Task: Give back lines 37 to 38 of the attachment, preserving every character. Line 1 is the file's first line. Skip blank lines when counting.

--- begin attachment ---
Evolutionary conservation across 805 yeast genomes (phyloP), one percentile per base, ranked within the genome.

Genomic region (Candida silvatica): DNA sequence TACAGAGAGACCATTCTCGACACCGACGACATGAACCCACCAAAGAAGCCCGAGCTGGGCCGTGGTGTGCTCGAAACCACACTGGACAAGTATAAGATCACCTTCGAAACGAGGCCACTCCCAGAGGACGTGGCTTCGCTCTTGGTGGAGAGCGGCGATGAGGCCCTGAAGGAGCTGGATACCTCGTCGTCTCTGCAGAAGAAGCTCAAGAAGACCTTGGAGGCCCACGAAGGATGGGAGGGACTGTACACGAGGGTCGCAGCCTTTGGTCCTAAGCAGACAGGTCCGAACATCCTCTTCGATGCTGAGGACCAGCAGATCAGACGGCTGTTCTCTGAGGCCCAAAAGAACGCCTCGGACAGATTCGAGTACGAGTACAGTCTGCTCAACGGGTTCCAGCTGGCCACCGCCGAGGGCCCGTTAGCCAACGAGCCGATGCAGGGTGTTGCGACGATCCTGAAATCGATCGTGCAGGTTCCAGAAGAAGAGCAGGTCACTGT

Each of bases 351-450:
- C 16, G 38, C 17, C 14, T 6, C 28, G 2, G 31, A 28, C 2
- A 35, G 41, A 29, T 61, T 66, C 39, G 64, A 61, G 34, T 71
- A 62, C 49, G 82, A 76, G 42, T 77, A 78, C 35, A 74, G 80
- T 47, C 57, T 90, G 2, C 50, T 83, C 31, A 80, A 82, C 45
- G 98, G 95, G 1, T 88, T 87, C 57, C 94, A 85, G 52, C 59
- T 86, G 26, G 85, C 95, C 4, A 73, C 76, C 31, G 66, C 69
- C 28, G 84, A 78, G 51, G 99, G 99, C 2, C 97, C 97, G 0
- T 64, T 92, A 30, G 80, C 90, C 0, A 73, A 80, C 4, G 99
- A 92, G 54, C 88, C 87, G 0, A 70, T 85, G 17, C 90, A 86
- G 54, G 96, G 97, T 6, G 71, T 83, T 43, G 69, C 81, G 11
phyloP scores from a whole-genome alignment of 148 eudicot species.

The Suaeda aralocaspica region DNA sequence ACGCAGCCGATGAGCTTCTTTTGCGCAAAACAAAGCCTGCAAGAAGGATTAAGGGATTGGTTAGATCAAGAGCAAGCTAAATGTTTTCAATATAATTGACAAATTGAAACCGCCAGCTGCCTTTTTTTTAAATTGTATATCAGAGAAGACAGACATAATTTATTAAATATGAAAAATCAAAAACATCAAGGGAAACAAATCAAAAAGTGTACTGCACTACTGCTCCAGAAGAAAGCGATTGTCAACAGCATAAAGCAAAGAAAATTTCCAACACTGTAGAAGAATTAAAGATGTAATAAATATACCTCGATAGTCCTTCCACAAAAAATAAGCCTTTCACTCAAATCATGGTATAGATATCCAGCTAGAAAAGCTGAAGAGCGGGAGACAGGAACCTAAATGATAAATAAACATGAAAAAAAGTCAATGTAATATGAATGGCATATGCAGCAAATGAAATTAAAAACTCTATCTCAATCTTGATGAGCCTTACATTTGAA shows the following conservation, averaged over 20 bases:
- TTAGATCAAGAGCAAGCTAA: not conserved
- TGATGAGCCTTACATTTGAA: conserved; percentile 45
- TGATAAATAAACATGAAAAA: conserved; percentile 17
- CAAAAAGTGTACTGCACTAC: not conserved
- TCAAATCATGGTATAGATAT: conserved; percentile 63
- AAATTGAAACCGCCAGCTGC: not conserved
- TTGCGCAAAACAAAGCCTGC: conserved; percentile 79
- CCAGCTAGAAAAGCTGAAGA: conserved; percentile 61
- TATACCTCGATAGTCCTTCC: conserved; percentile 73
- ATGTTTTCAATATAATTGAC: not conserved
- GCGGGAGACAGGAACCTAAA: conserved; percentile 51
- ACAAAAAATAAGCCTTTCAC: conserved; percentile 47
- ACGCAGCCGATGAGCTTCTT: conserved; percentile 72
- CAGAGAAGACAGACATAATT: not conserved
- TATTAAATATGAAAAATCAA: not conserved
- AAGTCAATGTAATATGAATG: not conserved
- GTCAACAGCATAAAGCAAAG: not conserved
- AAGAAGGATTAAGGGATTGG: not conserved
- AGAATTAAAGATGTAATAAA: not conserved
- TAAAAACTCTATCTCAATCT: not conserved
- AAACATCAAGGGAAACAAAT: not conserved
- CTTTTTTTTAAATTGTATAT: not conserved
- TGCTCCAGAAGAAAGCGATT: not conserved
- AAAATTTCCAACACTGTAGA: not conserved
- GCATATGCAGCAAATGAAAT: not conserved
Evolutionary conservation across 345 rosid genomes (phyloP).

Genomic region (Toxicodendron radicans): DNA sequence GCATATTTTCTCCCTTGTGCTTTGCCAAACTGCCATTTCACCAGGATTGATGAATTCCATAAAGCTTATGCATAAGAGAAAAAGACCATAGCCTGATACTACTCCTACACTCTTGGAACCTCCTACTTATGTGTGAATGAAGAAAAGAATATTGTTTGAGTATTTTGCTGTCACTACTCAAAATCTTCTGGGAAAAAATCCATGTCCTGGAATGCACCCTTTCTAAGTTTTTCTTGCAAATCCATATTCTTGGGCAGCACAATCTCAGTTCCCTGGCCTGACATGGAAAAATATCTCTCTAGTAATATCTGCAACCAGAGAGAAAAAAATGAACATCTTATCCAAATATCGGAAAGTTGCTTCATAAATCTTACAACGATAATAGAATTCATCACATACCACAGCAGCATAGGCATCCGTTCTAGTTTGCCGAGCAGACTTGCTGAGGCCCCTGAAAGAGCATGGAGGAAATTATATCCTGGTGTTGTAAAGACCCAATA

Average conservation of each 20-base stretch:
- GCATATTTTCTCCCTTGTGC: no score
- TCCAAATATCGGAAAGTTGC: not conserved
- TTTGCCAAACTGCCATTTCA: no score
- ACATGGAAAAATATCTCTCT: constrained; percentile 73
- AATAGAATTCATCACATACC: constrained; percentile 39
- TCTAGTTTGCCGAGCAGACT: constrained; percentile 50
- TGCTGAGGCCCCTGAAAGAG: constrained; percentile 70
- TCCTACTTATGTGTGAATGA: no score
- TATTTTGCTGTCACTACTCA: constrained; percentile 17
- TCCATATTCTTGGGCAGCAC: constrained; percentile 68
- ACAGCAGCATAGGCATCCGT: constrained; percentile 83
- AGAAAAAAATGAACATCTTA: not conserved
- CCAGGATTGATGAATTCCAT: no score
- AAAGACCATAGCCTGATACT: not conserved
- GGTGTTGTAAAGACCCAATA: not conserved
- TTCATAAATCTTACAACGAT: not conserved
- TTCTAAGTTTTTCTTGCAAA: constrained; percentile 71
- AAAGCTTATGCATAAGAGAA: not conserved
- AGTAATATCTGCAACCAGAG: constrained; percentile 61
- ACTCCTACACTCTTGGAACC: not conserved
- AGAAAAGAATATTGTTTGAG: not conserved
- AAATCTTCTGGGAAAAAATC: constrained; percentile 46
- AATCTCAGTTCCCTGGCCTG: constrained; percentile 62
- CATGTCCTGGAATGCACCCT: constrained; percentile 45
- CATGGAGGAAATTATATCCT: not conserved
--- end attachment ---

- CTTTTTTTTAAATTGTATAT: not conserved
- TGCTCCAGAAGAAAGCGATT: not conserved